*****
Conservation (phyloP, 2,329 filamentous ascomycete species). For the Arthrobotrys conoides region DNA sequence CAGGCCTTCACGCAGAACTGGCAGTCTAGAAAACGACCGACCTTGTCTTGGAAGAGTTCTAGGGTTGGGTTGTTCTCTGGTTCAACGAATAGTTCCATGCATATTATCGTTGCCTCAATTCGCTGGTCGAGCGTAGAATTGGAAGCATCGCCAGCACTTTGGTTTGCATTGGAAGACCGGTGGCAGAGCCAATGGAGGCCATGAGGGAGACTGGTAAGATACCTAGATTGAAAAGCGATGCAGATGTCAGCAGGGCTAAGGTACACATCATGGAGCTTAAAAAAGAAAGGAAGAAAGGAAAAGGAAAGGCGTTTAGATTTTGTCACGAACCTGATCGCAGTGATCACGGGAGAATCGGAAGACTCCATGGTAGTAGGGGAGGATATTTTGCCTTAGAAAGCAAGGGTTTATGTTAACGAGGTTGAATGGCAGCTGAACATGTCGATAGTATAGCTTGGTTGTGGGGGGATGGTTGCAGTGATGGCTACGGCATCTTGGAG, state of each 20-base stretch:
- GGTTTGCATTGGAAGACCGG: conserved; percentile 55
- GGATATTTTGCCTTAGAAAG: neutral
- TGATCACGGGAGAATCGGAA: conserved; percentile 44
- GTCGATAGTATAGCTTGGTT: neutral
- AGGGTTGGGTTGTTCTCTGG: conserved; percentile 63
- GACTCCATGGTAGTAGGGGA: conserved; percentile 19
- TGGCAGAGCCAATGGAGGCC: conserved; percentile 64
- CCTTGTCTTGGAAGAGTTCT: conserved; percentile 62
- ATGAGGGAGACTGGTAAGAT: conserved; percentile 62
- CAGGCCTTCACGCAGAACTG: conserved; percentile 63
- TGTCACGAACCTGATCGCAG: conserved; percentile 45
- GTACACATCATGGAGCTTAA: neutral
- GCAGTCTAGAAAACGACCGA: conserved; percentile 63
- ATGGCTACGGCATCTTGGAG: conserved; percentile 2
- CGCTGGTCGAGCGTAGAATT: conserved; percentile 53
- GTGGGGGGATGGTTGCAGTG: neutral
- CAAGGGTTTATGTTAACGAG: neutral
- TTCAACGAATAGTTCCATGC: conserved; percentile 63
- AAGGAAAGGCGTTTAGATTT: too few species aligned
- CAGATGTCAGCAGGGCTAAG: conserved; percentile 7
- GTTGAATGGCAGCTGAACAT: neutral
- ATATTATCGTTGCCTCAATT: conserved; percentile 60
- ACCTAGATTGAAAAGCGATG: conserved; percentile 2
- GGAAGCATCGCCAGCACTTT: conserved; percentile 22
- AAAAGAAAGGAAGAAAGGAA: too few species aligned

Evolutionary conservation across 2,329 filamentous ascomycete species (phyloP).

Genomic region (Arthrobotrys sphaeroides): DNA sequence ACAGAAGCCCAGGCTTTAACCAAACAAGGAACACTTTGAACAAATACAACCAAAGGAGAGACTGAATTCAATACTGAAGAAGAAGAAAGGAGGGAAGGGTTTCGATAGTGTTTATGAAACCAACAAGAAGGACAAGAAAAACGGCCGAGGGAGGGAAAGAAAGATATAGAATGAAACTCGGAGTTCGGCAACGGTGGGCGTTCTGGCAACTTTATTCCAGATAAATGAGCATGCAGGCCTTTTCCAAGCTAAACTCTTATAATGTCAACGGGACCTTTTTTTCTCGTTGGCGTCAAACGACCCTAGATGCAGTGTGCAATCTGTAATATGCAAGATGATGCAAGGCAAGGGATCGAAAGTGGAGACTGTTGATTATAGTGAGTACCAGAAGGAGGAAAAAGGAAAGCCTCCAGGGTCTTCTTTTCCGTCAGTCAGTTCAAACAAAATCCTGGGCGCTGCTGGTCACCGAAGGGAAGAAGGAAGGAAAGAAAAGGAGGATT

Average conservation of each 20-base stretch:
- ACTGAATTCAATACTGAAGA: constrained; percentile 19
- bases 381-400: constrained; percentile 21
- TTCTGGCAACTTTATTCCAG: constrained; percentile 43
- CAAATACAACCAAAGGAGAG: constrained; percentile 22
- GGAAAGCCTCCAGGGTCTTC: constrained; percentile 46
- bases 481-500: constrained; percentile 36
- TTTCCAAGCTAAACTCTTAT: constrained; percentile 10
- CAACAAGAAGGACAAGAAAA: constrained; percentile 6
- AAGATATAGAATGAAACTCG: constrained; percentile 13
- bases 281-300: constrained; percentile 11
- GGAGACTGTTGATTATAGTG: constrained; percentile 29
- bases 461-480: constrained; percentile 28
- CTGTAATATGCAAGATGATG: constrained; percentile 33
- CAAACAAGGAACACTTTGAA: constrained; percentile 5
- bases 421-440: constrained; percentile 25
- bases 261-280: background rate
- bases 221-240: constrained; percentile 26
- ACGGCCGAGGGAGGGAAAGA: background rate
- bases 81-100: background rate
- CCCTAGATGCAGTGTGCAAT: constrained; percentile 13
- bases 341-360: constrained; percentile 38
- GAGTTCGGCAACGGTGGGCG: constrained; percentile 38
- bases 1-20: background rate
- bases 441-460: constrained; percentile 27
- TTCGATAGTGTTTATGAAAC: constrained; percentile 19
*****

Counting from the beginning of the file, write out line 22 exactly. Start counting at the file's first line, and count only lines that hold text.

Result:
- GTTGAATGGCAGCTGAACAT: neutral